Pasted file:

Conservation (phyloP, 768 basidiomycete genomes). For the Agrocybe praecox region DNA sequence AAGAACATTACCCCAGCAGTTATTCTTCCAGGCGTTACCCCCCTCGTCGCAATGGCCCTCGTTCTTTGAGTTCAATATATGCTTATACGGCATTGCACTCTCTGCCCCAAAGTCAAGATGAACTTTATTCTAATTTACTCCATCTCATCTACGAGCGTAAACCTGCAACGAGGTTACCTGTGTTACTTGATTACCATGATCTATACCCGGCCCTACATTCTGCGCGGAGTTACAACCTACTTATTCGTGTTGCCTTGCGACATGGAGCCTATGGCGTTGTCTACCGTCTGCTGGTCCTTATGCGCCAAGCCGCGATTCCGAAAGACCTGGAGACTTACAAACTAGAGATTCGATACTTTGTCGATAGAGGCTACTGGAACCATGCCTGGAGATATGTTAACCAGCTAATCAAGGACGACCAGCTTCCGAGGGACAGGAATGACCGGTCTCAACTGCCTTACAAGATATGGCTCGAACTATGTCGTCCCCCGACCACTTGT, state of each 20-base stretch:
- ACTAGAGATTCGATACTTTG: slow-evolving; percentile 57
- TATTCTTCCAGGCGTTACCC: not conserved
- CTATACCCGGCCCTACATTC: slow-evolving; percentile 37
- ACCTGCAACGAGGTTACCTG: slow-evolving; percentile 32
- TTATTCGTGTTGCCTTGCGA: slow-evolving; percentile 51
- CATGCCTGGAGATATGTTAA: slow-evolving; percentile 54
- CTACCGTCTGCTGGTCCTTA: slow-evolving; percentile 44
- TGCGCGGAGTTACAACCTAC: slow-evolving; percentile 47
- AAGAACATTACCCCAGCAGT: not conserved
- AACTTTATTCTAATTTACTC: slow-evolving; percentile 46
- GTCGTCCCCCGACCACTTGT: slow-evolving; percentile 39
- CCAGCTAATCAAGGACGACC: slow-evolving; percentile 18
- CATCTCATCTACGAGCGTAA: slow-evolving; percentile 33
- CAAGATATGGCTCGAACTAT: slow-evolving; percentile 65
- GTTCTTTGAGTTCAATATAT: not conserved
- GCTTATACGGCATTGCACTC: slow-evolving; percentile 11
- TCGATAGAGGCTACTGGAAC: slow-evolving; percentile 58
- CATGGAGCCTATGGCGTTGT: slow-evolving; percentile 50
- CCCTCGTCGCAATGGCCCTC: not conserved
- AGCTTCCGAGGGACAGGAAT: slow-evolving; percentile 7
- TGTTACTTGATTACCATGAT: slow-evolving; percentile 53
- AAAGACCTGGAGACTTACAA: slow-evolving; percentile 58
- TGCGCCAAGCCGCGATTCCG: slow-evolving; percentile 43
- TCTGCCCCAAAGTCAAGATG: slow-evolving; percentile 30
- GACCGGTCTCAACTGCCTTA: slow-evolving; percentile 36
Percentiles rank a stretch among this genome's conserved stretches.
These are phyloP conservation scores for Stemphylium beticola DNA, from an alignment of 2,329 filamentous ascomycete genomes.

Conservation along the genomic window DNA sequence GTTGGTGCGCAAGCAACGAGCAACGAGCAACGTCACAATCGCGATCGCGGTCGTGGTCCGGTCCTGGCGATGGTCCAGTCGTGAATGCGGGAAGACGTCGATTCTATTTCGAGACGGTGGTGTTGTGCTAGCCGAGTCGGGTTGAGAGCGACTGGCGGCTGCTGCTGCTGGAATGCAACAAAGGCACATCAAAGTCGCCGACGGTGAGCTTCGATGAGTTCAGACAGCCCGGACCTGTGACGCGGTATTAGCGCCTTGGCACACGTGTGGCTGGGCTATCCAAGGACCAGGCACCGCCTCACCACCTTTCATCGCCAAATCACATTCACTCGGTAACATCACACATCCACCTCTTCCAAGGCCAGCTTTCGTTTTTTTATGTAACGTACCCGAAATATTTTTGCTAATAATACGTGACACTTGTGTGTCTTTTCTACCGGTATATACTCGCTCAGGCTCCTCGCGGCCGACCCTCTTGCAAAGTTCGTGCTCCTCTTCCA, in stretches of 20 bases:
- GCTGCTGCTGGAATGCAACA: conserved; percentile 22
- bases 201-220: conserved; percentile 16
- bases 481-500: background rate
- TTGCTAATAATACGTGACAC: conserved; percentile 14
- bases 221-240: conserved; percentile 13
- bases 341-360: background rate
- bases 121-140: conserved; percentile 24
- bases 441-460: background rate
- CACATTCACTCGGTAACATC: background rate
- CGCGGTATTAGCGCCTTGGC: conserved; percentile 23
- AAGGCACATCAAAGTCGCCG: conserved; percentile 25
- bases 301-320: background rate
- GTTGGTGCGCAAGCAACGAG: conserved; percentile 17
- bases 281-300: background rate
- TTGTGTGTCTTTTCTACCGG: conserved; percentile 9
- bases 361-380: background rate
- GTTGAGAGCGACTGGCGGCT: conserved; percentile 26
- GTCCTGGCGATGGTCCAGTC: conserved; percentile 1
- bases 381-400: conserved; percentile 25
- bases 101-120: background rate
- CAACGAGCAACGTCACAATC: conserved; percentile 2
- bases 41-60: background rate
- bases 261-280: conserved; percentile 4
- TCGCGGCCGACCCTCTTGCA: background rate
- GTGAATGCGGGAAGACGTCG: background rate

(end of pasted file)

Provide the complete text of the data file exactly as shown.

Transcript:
Conservation (phyloP, 768 basidiomycete genomes). For the Agrocybe praecox region DNA sequence AAGAACATTACCCCAGCAGTTATTCTTCCAGGCGTTACCCCCCTCGTCGCAATGGCCCTCGTTCTTTGAGTTCAATATATGCTTATACGGCATTGCACTCTCTGCCCCAAAGTCAAGATGAACTTTATTCTAATTTACTCCATCTCATCTACGAGCGTAAACCTGCAACGAGGTTACCTGTGTTACTTGATTACCATGATCTATACCCGGCCCTACATTCTGCGCGGAGTTACAACCTACTTATTCGTGTTGCCTTGCGACATGGAGCCTATGGCGTTGTCTACCGTCTGCTGGTCCTTATGCGCCAAGCCGCGATTCCGAAAGACCTGGAGACTTACAAACTAGAGATTCGATACTTTGTCGATAGAGGCTACTGGAACCATGCCTGGAGATATGTTAACCAGCTAATCAAGGACGACCAGCTTCCGAGGGACAGGAATGACCGGTCTCAACTGCCTTACAAGATATGGCTCGAACTATGTCGTCCCCCGACCACTTGT, state of each 20-base stretch:
- ACTAGAGATTCGATACTTTG: slow-evolving; percentile 57
- TATTCTTCCAGGCGTTACCC: not conserved
- CTATACCCGGCCCTACATTC: slow-evolving; percentile 37
- ACCTGCAACGAGGTTACCTG: slow-evolving; percentile 32
- TTATTCGTGTTGCCTTGCGA: slow-evolving; percentile 51
- CATGCCTGGAGATATGTTAA: slow-evolving; percentile 54
- CTACCGTCTGCTGGTCCTTA: slow-evolving; percentile 44
- TGCGCGGAGTTACAACCTAC: slow-evolving; percentile 47
- AAGAACATTACCCCAGCAGT: not conserved
- AACTTTATTCTAATTTACTC: slow-evolving; percentile 46
- GTCGTCCCCCGACCACTTGT: slow-evolving; percentile 39
- CCAGCTAATCAAGGACGACC: slow-evolving; percentile 18
- CATCTCATCTACGAGCGTAA: slow-evolving; percentile 33
- CAAGATATGGCTCGAACTAT: slow-evolving; percentile 65
- GTTCTTTGAGTTCAATATAT: not conserved
- GCTTATACGGCATTGCACTC: slow-evolving; percentile 11
- TCGATAGAGGCTACTGGAAC: slow-evolving; percentile 58
- CATGGAGCCTATGGCGTTGT: slow-evolving; percentile 50
- CCCTCGTCGCAATGGCCCTC: not conserved
- AGCTTCCGAGGGACAGGAAT: slow-evolving; percentile 7
- TGTTACTTGATTACCATGAT: slow-evolving; percentile 53
- AAAGACCTGGAGACTTACAA: slow-evolving; percentile 58
- TGCGCCAAGCCGCGATTCCG: slow-evolving; percentile 43
- TCTGCCCCAAAGTCAAGATG: slow-evolving; percentile 30
- GACCGGTCTCAACTGCCTTA: slow-evolving; percentile 36
Percentiles rank a stretch among this genome's conserved stretches.
These are phyloP conservation scores for Stemphylium beticola DNA, from an alignment of 2,329 filamentous ascomycete genomes.

Conservation along the genomic window DNA sequence GTTGGTGCGCAAGCAACGAGCAACGAGCAACGTCACAATCGCGATCGCGGTCGTGGTCCGGTCCTGGCGATGGTCCAGTCGTGAATGCGGGAAGACGTCGATTCTATTTCGAGACGGTGGTGTTGTGCTAGCCGAGTCGGGTTGAGAGCGACTGGCGGCTGCTGCTGCTGGAATGCAACAAAGGCACATCAAAGTCGCCGACGGTGAGCTTCGATGAGTTCAGACAGCCCGGACCTGTGACGCGGTATTAGCGCCTTGGCACACGTGTGGCTGGGCTATCCAAGGACCAGGCACCGCCTCACCACCTTTCATCGCCAAATCACATTCACTCGGTAACATCACACATCCACCTCTTCCAAGGCCAGCTTTCGTTTTTTTATGTAACGTACCCGAAATATTTTTGCTAATAATACGTGACACTTGTGTGTCTTTTCTACCGGTATATACTCGCTCAGGCTCCTCGCGGCCGACCCTCTTGCAAAGTTCGTGCTCCTCTTCCA, in stretches of 20 bases:
- GCTGCTGCTGGAATGCAACA: conserved; percentile 22
- bases 201-220: conserved; percentile 16
- bases 481-500: background rate
- TTGCTAATAATACGTGACAC: conserved; percentile 14
- bases 221-240: conserved; percentile 13
- bases 341-360: background rate
- bases 121-140: conserved; percentile 24
- bases 441-460: background rate
- CACATTCACTCGGTAACATC: background rate
- CGCGGTATTAGCGCCTTGGC: conserved; percentile 23
- AAGGCACATCAAAGTCGCCG: conserved; percentile 25
- bases 301-320: background rate
- GTTGGTGCGCAAGCAACGAG: conserved; percentile 17
- bases 281-300: background rate
- TTGTGTGTCTTTTCTACCGG: conserved; percentile 9
- bases 361-380: background rate
- GTTGAGAGCGACTGGCGGCT: conserved; percentile 26
- GTCCTGGCGATGGTCCAGTC: conserved; percentile 1
- bases 381-400: conserved; percentile 25
- bases 101-120: background rate
- CAACGAGCAACGTCACAATC: conserved; percentile 2
- bases 41-60: background rate
- bases 261-280: conserved; percentile 4
- TCGCGGCCGACCCTCTTGCA: background rate
- GTGAATGCGGGAAGACGTCG: background rate